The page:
A week ago I woke up at 5am on a bus filled with 4th graders and parents in Northern Arizona. I was on a bus because every year the boys’ school has a 4th grader trip to the Grand Canyon, and I was one of the lucky parents to go. I was up at 5 am because Tornado S is a morning person, and unlike his peers, he fell asleep minutes after the bus pulled away from the school at 10 pm the night before.

I tried to doze the last half an hour, wishing for my own bench as Tornado S snuggled next me, watching the forest outside our bus.

At 5:30, we arrived at our destination to watch the sunrise at the Canyon. We were asked to wake our charges and that we could only occupy the hotel lobby bathroom briefly, hinting at better accommodations later. After going on several of these trips, I know this for a lie, so I grabbed my toothbrush, toothpaste, and travel facial pads and hide them in my sweatshirt pocket.

Along with a few other parents, I helped carry the cold breakfast to an outdoor viewing area along the Canyon. A father graciously gave me his box because the last thing was so heavy. As though I didn’t regularly carry an eleven year old over my shoulders. But it was 5:30 in the morning, and I assumed that any biting remark in my head was due to the time.

After waiting in line for the bathroom and modeling to fourth grade girls that they really didn’t need to stand over the sink to brush their hair or their teeth, I met my charges outside. This year they trusted me with three. During Tornado E’s trip, they entrusted me with only two kids. To be fair, one of them was Tornado E, but come on, I know how to deal with more kids. Everyone knows my kids.

Within 5 minutes, I had lost Tornado S. Clearly I was not responsible enough to handle three kids. That was a mistake.

New rule. The three boys would stick together. Always. Don’t look for me. Look for each other. I can find a group of three boys.

I sent the boys to the breakfast line. I stayed in the back, wishing I had remembered my jacket, wishing I hadn’t left my wallet in the bus so I could get hot chocolate, trying not to go to the front of the line and organize the process of getting food. As I waited, I noticed kids with plates piled high with danishes, bagels, breakfast bars. As in, there’s no way an adult would eat that much, much less a skinny 4th grader. Stay calm, Fae; you don’t have to organize everything. Then it got worse.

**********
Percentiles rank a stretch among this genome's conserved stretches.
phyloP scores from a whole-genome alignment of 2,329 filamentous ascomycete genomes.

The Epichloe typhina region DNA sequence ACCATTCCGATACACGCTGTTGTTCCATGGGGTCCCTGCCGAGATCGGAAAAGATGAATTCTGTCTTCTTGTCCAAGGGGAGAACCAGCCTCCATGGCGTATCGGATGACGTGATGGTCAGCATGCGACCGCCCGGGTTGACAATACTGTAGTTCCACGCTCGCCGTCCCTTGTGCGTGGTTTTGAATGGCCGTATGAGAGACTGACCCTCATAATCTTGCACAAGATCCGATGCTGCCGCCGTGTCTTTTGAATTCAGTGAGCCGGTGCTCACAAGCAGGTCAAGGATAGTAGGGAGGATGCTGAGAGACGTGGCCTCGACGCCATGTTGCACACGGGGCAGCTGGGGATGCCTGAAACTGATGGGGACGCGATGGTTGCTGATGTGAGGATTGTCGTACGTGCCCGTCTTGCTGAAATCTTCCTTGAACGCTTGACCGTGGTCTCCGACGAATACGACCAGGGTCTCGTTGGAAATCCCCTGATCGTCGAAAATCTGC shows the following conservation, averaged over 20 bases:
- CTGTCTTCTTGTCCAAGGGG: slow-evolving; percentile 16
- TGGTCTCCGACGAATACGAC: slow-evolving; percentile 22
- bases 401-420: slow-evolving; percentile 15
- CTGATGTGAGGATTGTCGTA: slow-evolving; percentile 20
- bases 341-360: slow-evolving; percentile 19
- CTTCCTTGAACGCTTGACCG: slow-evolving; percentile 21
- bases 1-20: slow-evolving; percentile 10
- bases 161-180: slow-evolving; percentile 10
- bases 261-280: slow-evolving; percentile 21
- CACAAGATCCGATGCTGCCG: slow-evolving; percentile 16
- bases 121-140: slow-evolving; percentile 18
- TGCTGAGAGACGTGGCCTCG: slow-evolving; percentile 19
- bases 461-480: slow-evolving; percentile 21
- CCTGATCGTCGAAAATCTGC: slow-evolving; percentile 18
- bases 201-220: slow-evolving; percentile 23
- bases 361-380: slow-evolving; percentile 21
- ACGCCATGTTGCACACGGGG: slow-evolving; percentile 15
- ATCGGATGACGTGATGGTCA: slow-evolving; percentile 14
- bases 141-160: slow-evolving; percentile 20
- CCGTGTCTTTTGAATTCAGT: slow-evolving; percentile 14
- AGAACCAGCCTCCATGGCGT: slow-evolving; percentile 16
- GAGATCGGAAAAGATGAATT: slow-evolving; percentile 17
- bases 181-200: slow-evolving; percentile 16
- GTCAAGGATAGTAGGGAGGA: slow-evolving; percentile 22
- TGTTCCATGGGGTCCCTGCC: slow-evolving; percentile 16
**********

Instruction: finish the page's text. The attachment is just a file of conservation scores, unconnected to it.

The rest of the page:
A large, fluffy, white thing floated down from the partial cloudy skies. I was seeing things. Then another. Oh, God, no. Then another. I’m totally making this up. Then another. Then another. Then another. It was snowing.

Now I know that what I experienced was not even a dusting, which would make me the world’s largest wimp to many readers. But I’m a desert girl who puts up with hellish heat; I don’t do snow. And it was snowing at 6am, and I was up at 6 am, outside in the snow, with only a t-shirt, long sleeve SPF shirt, and a sweatshirt. I was unhappy.

But then there was the amazing view. And I had chocolate milk. Then 4th graders are hilarious. We had a hike along the Grand Canyon with funny, interesting guides. My boys were fast runners who wanted to lead, so the next hour was alternated between running to stay up with the boys and turning around and telling Tornado S to hurry up. Poor Tornado S. My little tortoise. On every hike, my chant is “Hurry up, Tornado S. Tornado S, get your hat on.” A chant that is taken up by many of the adults. That day was no exception.